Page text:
Grassroots Gathering Five: a step forward for the movement

This is a quick personal report on the fifth Grassroots Gathering, which ran from Friday 27th to Sunday 29th June in the Teachers' Club, Dublin. The Gathering is a network of activists and groups opposed to neo-liberalism who are committed to non-hierarchical ways of organising and the use of direct action. It's been in existence for two years, giving birth to the Grassroots Network Against War last year. Each Gathering is independently organised by a local team who take it on themselves to create the space within which activists meet, discuss and organise actions. So far Gatherings have been held in Dublin, Cork, Belfast and Limerick.
This Gathering was deliberately ambitious. This spring, a wide variety of different campaigns and actions against the war on Iraq marked the first really large-scale participation of Irish people in the global movement against neo-liberalism. This autumn, the mobilisation against the World Economic Forum creates the chance to take this participation further and deeper, and to connect campaigning on global issues to the local struggles of Irish people for basic needs. Our aim in organising this Gathering was to take a step forward in terms not only of our own numbers but also of outreach, of communicating more with each other across our own differences, and in terms of our shared political organising.
The final programme that actually happened (including last-minute changes) included six plenary events; twenty workshops focussing on networking, skills or discussion; about fifty introductory speakers giving five-minute openers for the workshops; a weekend-long programme of videos; and a range of other activities including soccer, walking tours, poi, meditation, Indian head massage and co- operative games, as well as a benefit gig on Saturday night. (See the official programme at this address for an indication of the shape of the weekend.) Amazingly enough, we even finished each day within half an hour of the stated time...
Because our goal was to encourage networking between activists from different movements, we deliberately organised a programme of workshops around issues which are shared across movements alongside the usual collection of workshops proposed by other activists before or during the Gathering - about a third of the total (in some Gatherings these are the only workshops). We invited large numbers of people involved in different struggles to give short intro talks to these: in order to encourage discussion rather than simply sitting and listening, we asked speakers to keep their talks to 5 minutes.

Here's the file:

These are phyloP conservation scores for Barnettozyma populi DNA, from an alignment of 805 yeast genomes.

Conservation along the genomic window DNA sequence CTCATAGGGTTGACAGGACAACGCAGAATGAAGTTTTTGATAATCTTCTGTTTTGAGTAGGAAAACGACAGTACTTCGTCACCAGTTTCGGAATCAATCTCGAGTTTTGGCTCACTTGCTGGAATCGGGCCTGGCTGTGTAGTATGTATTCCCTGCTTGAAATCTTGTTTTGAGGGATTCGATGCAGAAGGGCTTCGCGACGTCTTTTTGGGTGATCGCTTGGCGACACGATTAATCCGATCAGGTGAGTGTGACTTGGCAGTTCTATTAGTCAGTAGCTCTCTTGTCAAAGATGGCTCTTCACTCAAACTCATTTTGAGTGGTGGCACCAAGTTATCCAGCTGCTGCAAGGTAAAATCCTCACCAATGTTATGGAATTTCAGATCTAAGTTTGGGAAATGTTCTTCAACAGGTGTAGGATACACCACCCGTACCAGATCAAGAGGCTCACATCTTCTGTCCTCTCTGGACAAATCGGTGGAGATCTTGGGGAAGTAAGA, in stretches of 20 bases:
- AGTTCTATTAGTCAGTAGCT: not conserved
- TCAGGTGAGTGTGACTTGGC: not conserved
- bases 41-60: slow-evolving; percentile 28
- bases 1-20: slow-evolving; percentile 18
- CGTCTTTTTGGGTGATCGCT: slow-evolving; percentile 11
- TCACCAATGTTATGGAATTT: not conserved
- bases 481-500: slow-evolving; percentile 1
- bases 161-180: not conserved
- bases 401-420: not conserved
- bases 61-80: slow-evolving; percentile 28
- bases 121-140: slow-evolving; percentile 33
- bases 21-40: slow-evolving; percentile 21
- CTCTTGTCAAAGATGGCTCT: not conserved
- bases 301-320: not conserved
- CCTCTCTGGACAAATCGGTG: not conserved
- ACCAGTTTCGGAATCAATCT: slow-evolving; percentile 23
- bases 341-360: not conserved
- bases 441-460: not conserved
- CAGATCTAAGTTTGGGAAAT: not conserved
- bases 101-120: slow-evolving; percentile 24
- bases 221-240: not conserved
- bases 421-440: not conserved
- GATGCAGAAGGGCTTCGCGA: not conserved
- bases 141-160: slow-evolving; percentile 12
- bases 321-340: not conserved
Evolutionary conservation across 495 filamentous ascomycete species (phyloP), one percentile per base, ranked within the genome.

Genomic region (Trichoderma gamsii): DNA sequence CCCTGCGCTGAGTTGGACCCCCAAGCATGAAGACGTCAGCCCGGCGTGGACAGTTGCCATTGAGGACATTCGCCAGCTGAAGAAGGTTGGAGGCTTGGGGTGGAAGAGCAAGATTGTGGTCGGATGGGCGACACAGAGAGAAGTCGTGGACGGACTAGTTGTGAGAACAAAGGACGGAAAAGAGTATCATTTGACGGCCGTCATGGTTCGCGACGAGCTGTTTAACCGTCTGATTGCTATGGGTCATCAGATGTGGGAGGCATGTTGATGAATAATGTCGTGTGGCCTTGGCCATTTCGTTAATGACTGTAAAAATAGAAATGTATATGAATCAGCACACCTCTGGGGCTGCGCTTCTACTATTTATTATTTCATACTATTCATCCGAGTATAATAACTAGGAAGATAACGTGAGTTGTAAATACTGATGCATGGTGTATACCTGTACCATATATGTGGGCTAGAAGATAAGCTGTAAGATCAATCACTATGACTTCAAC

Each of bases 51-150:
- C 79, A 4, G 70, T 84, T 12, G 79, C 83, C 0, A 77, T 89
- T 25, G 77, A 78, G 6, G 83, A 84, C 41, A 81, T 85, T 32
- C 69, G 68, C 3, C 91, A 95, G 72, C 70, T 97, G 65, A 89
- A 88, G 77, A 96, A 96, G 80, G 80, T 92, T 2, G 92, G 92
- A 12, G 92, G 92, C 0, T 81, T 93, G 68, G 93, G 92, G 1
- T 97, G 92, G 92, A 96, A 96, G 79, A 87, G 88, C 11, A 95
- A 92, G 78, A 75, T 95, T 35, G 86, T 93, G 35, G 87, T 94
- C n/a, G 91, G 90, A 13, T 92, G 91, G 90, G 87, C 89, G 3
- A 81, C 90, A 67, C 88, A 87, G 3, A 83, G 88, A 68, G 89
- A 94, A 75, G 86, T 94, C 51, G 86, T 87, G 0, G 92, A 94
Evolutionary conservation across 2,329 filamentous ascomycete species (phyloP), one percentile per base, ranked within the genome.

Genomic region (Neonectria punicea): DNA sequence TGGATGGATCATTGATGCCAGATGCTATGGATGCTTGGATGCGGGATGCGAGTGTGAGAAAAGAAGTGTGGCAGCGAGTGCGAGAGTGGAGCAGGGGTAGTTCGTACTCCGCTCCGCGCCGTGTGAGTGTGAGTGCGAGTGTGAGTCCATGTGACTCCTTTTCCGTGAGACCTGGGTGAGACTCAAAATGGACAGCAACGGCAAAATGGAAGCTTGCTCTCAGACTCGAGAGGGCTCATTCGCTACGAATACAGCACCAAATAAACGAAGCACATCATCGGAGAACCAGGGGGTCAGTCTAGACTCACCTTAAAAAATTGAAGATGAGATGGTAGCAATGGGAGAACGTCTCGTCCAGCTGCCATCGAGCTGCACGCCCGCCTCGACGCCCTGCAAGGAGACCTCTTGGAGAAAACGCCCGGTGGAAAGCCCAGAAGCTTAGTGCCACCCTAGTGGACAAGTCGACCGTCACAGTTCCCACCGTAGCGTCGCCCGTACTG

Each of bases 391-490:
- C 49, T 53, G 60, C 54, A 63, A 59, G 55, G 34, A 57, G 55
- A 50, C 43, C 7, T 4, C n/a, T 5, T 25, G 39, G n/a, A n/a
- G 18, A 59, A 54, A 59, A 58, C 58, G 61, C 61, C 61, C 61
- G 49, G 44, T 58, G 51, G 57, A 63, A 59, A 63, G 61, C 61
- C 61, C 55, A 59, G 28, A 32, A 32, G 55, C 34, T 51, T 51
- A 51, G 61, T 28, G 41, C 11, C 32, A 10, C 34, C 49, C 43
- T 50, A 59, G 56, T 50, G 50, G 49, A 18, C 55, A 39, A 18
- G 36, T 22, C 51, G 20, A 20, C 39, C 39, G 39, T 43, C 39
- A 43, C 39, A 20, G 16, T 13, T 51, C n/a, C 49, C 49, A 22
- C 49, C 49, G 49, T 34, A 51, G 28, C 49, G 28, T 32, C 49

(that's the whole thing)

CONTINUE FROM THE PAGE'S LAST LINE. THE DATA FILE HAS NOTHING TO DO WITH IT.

This was an experiment which mostly seems to have worked, although in a few cases it was felt that five minutes was a bit too restrictive. Rather than hand-picking facilitators (except for the final plenary), we simply asked for volunteers (and provided training and handouts), getting perhaps twenty different facilitators over the course of the weekend. Participants also mentioned appreciating the way facilitators would prioritise those who hadn't already spoken, again encouraging more people to share their experiences and contribute to the workshops. Our general feeling is that we were vindicated in orienting the Gathering towards active participation rather than assuming that most people really wanted to listen to long talks and leave everything to a handful of leaders.
The feedback session at the end was almost entirely positive, making several of us rather nervous ("what are they not telling us?") What criticism there was was mostly technical. Obviously, it feels as though this meant we got it largely right in terms of the plan, but more importantly that participants really felt ownership of the Gathering and felt in control of the different events they took part in. Which of course is the main point of the Gathering and of non-hierarchical organising more generally.
In all, over 160 people registered at the Gathering, making this apparently the largest libertarian gathering in Ireland in the last thirty years. The vast majority of participants were committed activists, with a sprinkling of visitors and people coming to check out the scene. Along with anti-war activists, environmentalists, anarchists, anti- racist activists, feminists, non-dogmatic Marxists, autonomists, alternative media workers and more, there was a significantly higher proportion of community activists and a more international participation than at recent Gatherings, with languages needed including Spanish, Italian and German.